This is where depth of time comes in—it’s not about how much time you spend doing a task, but the quality of that time. When you add depth to time you can keep the same things on your pie chart by adding mass. You’re able to bring more quality and value to each area of your life so the feelings of sacrifice and failure go away. This strategy leads to better results and finding more enjoyment in what you’re doing.
This concept was a little abstract to Daniel, so he drew a pie chart of his activities based on the amount of time he spent on each one. After looking at the pie chart he started considering what needed to change, and the feelings of loss consumed him. When we flipped the chart on its side to demonstrate depth, the concept started to take hold. The next step was applying this strategy to his real-life schedule.
Putting depth of time into practice
Daniel’s priorities were getting his grades up and spending time with his girlfriend. At that point, he was staying up late going over study guides and looking at past assignments to cram for upcoming tests. He spent time with his girlfriend online, gaming and chatting over FaceTime. I asked him to consider how he could get more out of the time he was already spending on studying and his relationship. We talked about what quality time meant to him—for Daniel, quality comes from feeling connected and accomplished.
I knew that he had the opportunity to utilize the tutoring center that ran study groups after class. I encouraged him to go directly after class for 30 minutes, three or four nights a week. He agreed, and made the suggestion that on two of those nights he would take his girlfriend to eat after—a great idea! I let him work through the rest of the tasks on his schedule and adjust accordingly, always prioritizing quality over quantity.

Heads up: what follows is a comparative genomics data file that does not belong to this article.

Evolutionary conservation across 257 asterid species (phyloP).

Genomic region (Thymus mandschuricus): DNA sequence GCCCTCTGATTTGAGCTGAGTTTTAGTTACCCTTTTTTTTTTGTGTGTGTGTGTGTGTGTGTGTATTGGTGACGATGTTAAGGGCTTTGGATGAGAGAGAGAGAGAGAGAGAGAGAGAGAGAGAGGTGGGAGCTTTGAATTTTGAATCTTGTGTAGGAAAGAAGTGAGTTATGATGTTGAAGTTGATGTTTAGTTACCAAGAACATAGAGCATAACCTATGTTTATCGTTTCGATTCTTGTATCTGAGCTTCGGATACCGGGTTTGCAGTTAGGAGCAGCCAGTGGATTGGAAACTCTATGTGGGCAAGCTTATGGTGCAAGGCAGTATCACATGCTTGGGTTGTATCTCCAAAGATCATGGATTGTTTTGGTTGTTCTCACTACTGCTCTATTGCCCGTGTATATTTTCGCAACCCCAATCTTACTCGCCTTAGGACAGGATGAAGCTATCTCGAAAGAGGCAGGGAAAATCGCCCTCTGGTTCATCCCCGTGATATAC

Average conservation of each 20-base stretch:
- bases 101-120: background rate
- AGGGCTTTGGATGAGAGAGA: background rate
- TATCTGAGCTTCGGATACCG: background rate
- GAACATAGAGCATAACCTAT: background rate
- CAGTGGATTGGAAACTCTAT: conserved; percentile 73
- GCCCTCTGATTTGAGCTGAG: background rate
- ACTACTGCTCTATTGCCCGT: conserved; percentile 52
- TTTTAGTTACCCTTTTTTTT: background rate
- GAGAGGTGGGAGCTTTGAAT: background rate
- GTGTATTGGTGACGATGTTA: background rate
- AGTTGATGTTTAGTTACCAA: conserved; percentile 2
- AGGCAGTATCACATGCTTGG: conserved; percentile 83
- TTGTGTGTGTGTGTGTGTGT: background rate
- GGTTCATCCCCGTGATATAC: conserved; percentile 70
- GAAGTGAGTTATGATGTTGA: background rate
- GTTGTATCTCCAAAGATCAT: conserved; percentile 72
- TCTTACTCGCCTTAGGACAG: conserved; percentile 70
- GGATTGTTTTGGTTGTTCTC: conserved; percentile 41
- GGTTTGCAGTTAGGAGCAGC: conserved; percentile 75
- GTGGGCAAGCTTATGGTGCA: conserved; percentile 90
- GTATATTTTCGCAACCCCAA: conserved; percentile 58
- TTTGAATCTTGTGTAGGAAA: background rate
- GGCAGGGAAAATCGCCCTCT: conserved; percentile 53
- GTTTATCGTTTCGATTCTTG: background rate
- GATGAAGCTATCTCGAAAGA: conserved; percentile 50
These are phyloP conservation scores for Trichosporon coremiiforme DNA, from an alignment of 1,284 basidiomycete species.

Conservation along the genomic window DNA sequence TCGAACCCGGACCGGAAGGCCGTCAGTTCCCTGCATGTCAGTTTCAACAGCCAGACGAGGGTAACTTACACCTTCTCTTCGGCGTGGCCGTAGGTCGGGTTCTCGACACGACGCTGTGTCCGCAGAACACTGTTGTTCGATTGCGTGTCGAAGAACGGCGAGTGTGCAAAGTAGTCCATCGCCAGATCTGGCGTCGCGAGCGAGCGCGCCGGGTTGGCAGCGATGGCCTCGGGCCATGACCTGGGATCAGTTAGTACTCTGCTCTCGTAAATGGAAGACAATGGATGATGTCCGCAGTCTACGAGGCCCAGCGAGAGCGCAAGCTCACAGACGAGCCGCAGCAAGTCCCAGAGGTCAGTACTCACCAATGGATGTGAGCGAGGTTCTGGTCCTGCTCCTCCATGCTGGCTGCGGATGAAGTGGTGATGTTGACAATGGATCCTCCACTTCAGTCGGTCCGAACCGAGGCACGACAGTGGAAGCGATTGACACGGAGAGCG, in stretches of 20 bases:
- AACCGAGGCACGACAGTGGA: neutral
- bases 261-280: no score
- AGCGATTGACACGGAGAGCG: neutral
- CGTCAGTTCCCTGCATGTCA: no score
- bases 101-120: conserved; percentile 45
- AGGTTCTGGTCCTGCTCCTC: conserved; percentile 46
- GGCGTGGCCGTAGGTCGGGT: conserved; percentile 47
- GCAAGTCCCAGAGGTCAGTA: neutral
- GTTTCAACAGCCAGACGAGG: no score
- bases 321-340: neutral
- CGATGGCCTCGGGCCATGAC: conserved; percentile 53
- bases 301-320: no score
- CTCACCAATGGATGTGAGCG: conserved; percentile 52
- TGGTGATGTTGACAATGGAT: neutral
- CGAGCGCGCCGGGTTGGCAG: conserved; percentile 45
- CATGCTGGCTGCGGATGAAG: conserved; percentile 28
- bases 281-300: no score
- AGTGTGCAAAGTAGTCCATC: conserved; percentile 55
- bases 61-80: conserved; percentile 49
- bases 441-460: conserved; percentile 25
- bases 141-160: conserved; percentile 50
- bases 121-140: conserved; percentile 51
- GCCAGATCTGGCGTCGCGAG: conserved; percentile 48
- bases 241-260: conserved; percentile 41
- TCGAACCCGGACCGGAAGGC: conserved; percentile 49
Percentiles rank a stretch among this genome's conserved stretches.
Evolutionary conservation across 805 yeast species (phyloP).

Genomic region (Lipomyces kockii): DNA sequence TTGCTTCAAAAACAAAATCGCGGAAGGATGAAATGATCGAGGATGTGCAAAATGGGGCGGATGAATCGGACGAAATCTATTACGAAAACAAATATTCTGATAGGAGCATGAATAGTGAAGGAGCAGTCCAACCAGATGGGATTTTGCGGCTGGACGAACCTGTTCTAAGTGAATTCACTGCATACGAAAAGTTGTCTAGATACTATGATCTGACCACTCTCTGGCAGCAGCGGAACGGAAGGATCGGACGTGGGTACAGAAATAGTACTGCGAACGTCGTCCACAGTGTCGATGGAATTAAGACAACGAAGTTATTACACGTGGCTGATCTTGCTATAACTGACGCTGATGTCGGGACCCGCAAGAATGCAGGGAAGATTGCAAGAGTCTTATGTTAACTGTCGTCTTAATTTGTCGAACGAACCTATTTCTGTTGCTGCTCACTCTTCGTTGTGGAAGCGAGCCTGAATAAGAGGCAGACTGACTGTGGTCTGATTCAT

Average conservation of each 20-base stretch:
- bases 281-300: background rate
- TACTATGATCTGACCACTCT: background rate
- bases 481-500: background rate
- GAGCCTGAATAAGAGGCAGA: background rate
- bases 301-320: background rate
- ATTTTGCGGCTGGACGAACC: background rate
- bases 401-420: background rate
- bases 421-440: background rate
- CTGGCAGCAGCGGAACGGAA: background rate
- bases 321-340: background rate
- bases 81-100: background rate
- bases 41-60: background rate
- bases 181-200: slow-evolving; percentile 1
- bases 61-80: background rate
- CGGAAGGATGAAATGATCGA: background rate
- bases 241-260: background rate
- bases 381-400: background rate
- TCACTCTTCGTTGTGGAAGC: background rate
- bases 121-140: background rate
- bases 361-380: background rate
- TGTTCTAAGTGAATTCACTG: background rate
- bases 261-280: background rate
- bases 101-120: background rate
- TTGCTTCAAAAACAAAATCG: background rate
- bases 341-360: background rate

Daniel’s life changed dramatically over the next few weeks. His grades improved and he got to spend more quality time with his girlfriend. When we discussed his progress, he told me that when he started to feel overwhelmed he looked at his pie chart. The depth of each piece reminded him what he really wanted—he used it to bring more passion and drive to the activities that meant the most to him.
Adding depth to your perception of time eliminates the feeling that it’s a finite resource we’re always running short on. We start looking at what we gain out of the time we have, instead of focusing on the things we don’t have time for. We’re all given the same 24 hours—but some people seem to have all the time they need. These people are using depth to get more of the time they have. Depth is the secret ingredient that adds progress and value to the slices of our pie chart. Adopting this mindset yields better results, more enjoyment and less stress—so take the time to find depth in your own schedule.
Katy F. is a professional executive function coach at Thrivister